Wondering if there’s such a thing as vegan collagen?
Is it as good as animal collagen?
How can you increase it naturally through your diet?
Grab a cup of herbal tea and get ready to learn the answers of all those questions and more!
What’s the deal with collagen, anyway?
Spend five seconds browsing the health trends on Pinterest, and you’ll come across thousands of different posts on the benefits of collagen.
It’s all the rage right now, but is it a trend that’s even worth checking out? Turns out, it just might be.
Before I even think about jumping on a health bandwagon, I see what science has to say over on Science Daily (it gathers up all the studies in one super convenient spot).
A few highlights regarding the benefits of collagen include:
- Improved gum health.
- Faster wound healing
- Help for damaged hearts
- Helps prevent bone loss.
- Even helps with stress incontinence!
Other natural health aficionados and experts claim it also helps keep your skin and hair looking healthier, relieves anxiety, and more.
Sounds great, right? Ready to go buy a bottle and give it a try? Hold your horses, there, my vegan (and even my vegetarian) pals! Most collagen on the market comes from animal sources.
Even worse, it comes from the cartilage of those animals, after they’ve been slaughtered.
For those who have an ethical reason to avoid animal products, typical collagen- like the creatures that it comes from- is off the menu.
Don’t look so glum. You’re not completely out of the loop when it comes to experiencing the benefits of this health trend. See, there actually is vegan collagen! Well, sort of.
Let’s learn more about it and see if it’s a good option for you.
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Complete Guide to Vegan Collagen
Given the gruesome origins of regular collagen, it makes sense that science would find a way to create a vegan version for the increasing number of people that abstain from animal products.
The key phrase- and one that may be a bit of a turnoff for naturalists- is “science would find a way.”
See, collagen in the strictest sense doesn’t come in a vegan form. Like I said above, it’s found in the cartilage. Plants don’t exactly have bones, ergo no cartilage.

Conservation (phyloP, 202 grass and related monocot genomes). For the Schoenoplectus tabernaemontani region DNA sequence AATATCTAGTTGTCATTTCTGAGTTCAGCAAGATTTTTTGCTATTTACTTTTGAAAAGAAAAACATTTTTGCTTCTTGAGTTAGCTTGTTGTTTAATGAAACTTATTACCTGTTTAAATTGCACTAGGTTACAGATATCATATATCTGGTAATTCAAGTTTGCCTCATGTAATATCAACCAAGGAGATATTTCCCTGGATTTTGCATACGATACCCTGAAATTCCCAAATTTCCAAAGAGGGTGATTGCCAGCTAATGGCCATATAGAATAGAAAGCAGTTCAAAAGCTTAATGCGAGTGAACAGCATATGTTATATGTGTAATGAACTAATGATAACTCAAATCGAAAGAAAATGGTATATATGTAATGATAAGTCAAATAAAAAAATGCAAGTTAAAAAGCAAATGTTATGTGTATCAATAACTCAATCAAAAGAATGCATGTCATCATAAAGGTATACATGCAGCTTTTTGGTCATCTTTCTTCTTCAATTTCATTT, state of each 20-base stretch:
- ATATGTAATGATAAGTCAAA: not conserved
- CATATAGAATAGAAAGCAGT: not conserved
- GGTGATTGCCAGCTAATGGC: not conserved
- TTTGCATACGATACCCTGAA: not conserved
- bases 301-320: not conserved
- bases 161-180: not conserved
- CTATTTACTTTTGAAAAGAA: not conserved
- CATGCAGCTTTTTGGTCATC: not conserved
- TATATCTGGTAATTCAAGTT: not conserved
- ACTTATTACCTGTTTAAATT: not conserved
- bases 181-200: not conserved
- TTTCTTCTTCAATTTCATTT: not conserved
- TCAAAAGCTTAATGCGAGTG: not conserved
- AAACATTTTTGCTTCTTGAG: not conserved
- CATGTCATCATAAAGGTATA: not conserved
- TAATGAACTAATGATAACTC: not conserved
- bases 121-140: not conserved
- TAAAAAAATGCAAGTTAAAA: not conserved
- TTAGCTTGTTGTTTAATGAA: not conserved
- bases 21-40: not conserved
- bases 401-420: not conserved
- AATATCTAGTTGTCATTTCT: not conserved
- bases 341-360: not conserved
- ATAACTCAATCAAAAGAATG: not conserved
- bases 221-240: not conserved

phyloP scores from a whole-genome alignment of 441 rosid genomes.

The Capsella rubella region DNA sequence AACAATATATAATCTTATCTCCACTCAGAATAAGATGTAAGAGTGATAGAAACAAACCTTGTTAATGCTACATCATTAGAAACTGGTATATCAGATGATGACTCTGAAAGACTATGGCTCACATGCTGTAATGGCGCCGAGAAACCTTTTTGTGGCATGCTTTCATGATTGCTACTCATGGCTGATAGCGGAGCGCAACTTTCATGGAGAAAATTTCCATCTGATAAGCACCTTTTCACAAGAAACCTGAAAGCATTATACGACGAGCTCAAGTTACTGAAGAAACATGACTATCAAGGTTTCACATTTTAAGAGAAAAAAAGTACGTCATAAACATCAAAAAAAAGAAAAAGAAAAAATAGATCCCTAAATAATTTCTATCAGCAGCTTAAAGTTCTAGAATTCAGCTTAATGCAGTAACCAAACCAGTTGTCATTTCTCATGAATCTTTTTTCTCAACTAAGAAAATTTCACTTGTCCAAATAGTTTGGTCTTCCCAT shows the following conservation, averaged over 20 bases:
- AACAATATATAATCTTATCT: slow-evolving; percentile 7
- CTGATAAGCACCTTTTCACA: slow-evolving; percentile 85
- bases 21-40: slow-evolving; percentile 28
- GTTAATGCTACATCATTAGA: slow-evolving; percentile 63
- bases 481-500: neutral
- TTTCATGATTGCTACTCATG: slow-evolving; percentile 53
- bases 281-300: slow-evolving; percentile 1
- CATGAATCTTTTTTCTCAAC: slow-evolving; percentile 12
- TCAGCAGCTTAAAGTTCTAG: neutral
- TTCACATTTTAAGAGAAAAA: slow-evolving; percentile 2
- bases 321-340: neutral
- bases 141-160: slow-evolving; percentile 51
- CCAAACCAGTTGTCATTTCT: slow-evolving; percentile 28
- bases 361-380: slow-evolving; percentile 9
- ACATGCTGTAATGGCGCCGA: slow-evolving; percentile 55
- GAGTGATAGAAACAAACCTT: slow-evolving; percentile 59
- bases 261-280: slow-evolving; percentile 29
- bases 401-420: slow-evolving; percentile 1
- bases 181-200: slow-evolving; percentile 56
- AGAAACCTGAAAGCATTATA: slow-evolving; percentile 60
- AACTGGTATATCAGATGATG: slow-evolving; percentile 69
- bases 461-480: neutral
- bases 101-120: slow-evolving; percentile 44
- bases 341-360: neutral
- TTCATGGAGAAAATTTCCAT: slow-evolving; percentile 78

So, no, you won’t find a magical vegan collagen source just chilling in a forest waiting for you to come along and pick it.
Scientists did find a way to grow it using yeast and bacteria combined with human genes.
It sounds a lot freakier than it is, but I know a lot of people aren’t really fond of genetically modified foods or supplements.
Bottom line, though, if you want to use a collagen supplement without harming animals, you’ll have to accept something created in a laboratory.
What about seaweed collagen?
As someone with very specific ethics regarding eating animals, I was super excited to learn that “seaweed collagen” existed.
“Great,” I thought. “I can get it that way without hurting animals.”
Unfortunately, I didn’t read the small print. See, which this form of collagen doesn’t involve animals slaughtered in a factory, it does have animal-based collagen in it.
In this case, it comes from fish who die natural deaths in the ocean. The collagen settles into the seaweed.
Now, this could still be a good alternative for some, as the process occurs naturally and with no human intervention.
However, if you’ve sworn off all animal products and by-products regardless as to how they came to exist, seaweed or “marine kelp” collagen isn’t for you.
You’re back to science-based vegan alternatives.
Vegan collagen vs animal collagen
Is vegan collagen as good as animal collagen? In terms of health benefits, the jury is still out.
Remember, vegan collagen is still relatively new, so there aren’t a ton of long-term studies.
However, in other respects, it may actually be even better than the “real” deal.
As Healthline points out, vegan collagen has some advantages to consider.
For one thing, it has a lower risk of causing allergies, since it’s not derived from animal sources.
Also, vegan collagen grown in a laboratory setting may actually be safer than the stuff harvested from hormone and chemical-riddled animal bones.
Plus, in the future, vegan collagen may even cost less than the regular stuff, since yeast is super duper easy to grow.
What if you decide that you’re just not comfortable taking something created in a lab? Don’t worry, you’re not out of the collagen game just yet!